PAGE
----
Is that time isn't really real
It's all on your point of view
How does it feel for you?
Einstein said that he could never understand it all
Planets spinning through space
The smile upon your face
Welcome to the human race
Isn't that a lovely ride?
“The Secret of Life” (excerpt)
“The Secret of Life” (excerpt)
I’ve always liked James Taylor’s song “The Secret of Life,” the first line of which is “the secret of life is enjoying the passage of time.” That sounds desirable, and maybe even plausible, though it’s one of those easier-said-than-done things. But it’s the verse quoted above that got me thinking about the nature of time and how we experience it, compared to how we think about it in the context of science and history.
Our subjective experience of time must have evolved just like every other aspect of our physical and mental characteristics, and it seems to be related to consciousness (whatever that is!). In hunter-gatherer and even basic agricultural cultures, there are a few basic time scales, and not much need for precision. Your body needs to be able to sense and react in fractions of a second to detect and properly respond to movement associated with predators and prey, and to be able to throw things accurately. Without artificial light sources and timekeeping devices, you also need a sense of the day/night cycle to plan and accomplish those things you need to do in daylight, and to seek safe shelter for night time. This scale comes pretty naturally from the apparent movements of the sun and the stars.
You also need a sense of the seasonal/annual cycle to judge the likely availability of food sources, and for planting and harvesting. There are environmental cues for this scale too – the changing length of the day, changes in weather, the location of the rising and setting sun, and the patterns of stars that change with the seasons. Early humans spent a lot of time outdoors and certainly would notice these things more than most people do these days.
The longest time scale for most basic human activities would be essentially your lifetime, say 20-100 years. Children grow and change noticeably on scales of months to years, and our faces and bodies change through adulthood. Beyond a lifetime, you need some sort of artifact to keep track of time. Before writing, there were oral traditions, stories memorized and passed on to children to help preserve traditions and know-how and to provide some sense of continuity. This might be counted in generations, but here is where it starts to get somewhat abstract, when you think about what happened before your life and what might happen after you die.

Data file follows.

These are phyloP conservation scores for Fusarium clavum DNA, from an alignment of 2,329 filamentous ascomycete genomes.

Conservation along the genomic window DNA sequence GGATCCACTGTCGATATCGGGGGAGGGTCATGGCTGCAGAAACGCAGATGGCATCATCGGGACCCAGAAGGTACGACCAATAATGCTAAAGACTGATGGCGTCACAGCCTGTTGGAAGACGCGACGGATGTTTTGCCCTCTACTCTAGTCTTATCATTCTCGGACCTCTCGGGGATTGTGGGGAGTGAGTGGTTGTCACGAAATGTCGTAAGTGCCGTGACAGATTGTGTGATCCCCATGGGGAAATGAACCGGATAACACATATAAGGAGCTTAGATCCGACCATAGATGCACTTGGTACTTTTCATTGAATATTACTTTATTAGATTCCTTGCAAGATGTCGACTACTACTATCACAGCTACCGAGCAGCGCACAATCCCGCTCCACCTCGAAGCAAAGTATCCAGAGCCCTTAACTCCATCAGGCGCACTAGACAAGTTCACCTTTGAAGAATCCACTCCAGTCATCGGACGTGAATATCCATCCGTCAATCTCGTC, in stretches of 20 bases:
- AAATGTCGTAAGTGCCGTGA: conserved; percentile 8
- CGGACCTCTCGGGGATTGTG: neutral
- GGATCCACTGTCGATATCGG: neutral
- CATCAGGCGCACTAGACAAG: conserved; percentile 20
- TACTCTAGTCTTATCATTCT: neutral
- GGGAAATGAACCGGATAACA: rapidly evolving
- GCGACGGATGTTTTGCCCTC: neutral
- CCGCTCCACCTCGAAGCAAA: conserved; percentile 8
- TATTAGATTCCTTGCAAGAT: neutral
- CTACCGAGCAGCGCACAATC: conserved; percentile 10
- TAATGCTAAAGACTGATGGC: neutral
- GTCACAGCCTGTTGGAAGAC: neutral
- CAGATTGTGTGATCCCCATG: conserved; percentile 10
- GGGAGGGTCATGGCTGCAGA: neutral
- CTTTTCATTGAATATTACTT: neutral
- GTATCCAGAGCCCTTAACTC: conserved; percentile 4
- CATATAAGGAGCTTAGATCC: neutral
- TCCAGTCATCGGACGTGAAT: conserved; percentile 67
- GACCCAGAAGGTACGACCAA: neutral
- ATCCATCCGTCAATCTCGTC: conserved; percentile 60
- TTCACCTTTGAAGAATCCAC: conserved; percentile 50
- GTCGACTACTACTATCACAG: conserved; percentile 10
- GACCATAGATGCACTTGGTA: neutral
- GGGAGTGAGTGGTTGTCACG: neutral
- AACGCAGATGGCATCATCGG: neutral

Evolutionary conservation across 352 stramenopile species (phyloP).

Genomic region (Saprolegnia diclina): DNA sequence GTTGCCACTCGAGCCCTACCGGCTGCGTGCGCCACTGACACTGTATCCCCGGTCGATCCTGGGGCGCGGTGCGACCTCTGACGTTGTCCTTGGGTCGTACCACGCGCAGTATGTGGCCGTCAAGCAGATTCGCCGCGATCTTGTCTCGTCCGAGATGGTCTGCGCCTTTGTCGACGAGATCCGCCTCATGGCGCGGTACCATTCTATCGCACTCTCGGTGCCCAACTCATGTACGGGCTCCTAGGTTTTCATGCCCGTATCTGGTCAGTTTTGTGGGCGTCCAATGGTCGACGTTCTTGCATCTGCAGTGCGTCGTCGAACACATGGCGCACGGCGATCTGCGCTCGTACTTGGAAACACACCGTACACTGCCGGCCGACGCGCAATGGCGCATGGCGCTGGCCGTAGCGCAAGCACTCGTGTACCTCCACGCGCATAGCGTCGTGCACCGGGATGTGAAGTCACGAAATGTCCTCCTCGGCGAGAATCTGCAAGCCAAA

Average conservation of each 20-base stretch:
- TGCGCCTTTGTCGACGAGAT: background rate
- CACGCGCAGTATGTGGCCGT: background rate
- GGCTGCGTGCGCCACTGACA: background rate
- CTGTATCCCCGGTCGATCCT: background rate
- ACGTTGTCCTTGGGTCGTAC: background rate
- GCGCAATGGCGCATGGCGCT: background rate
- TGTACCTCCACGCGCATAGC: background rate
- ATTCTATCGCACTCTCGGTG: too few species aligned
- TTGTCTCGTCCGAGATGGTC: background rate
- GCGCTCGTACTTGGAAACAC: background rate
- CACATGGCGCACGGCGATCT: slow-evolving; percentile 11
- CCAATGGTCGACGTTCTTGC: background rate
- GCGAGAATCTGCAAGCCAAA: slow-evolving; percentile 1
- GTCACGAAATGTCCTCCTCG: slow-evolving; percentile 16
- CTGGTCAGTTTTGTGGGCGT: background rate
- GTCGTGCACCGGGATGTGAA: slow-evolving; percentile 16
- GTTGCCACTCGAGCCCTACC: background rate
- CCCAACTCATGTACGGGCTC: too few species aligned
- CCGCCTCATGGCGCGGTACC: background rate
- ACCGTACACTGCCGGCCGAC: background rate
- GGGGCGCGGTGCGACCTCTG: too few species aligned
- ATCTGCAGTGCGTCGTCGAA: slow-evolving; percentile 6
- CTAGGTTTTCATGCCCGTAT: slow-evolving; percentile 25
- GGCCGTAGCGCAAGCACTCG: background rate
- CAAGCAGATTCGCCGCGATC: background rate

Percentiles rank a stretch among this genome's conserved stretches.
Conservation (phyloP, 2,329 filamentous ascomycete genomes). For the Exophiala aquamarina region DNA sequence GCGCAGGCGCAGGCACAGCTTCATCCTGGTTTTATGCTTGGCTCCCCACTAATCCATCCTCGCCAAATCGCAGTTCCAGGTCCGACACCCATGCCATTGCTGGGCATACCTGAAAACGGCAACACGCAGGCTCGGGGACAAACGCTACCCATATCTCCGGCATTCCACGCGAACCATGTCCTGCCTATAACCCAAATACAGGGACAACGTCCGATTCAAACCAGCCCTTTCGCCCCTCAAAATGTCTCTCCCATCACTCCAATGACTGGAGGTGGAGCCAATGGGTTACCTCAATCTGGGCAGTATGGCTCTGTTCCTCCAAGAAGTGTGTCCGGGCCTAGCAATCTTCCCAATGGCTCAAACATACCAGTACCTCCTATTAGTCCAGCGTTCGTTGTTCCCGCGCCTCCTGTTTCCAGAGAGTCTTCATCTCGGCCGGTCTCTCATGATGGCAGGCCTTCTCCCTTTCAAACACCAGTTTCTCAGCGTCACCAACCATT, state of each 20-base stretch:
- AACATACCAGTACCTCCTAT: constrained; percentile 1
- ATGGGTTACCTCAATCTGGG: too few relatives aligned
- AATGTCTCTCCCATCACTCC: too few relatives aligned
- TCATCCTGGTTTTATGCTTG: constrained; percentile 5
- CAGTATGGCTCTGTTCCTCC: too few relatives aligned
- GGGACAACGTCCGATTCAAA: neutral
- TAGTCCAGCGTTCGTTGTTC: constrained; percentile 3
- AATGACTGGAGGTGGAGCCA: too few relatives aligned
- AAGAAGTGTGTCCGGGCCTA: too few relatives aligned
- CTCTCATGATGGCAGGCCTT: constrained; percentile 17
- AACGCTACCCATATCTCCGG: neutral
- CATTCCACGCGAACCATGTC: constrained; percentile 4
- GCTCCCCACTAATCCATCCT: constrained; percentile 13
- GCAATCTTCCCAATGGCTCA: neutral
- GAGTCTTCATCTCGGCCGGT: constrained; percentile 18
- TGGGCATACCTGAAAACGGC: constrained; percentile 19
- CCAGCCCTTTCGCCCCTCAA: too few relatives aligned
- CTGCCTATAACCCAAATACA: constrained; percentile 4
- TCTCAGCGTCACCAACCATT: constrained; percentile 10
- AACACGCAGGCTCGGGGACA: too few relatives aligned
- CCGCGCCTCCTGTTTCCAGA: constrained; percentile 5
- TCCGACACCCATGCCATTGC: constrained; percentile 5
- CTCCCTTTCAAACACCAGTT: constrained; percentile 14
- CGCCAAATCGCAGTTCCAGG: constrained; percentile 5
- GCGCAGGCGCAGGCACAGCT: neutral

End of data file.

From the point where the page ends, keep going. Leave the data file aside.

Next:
These seem to be the natural and easily understandable human time scales, and anything outside of this range is going to require something beyond your own senses. Writing allows records to extend beyond a lifetime more reliably than oral storytelling. Calendars and simple timekeeping devices like an hourglass or sundial make it possible to measure time and to compare ideas of time with other people. Subjective time starts to have some objective milestones.
Where this all breaks down is when science and history start to tell us about events and phenomena that fall outside these individual human time scales. I know about all sorts of events with all sorts of time scales – e.g., different events in a computer take place in nanoseconds to microseconds (CPU and memory operations) or milliseconds (disk operations), different by factors of thousands to millions, but all too short for me to comprehend in any direct sense.
At the other end, we have geological and cosmological events happening over scales of many thousands to millions to billions of years. While I can use analogies like the cosmic calendar (here's Carl Sagan explaining it) to understand these time scales in some sort of abstract way, I can’t directly or emotionally comprehend how long even 500 years is, let alone ten million or thirteen billion years.
I accept the reality of these time scales, and since I have read and studied a lot of science over the years, I perhaps have more familiarity with “scientific time” than the average person. But even when the scientific evidence is clear, these enormous time scales are still literally mind boggling to me. So I can understand how it can be hard for some people to "get their head around" concepts like “continental drift” (plate tectonics) and evolution that require time scales so far beyond anything an individual human can experience or even imagine.
I don’t know if the secret of life really is enjoying the passage of time. I’m not even sure whether time is really real (I do know that my 13 hour flight from San Francisco to Taiwan really seemed more like 30 hours). Or as somebody undoubtedly said before, maybe time is just nature’s way of keeping everything from happening at once.
P.S. I'm re-reading Bill Bryson's A Short History of Almost Everything, which is great (more later I suppose). In chapter 21, he talks about how difficult it is for anything to get fossilized, and about trilobytes and other odd creatures of the "Cambrian explosion," referring to the geological period when complex life-forms somewhat suddenly appear in the fossil record, around 540 million years ago. To try to convey this distant age, he suggests you imagine that you can travel backwards into time at the rate of one year per second. At this rate, you reach the first century CE in about half an hour (2008 seconds), and the beginnings of human life in just over 3 weeks. But you would have to fly for almost 20 years to get to the start of the Cambrian period!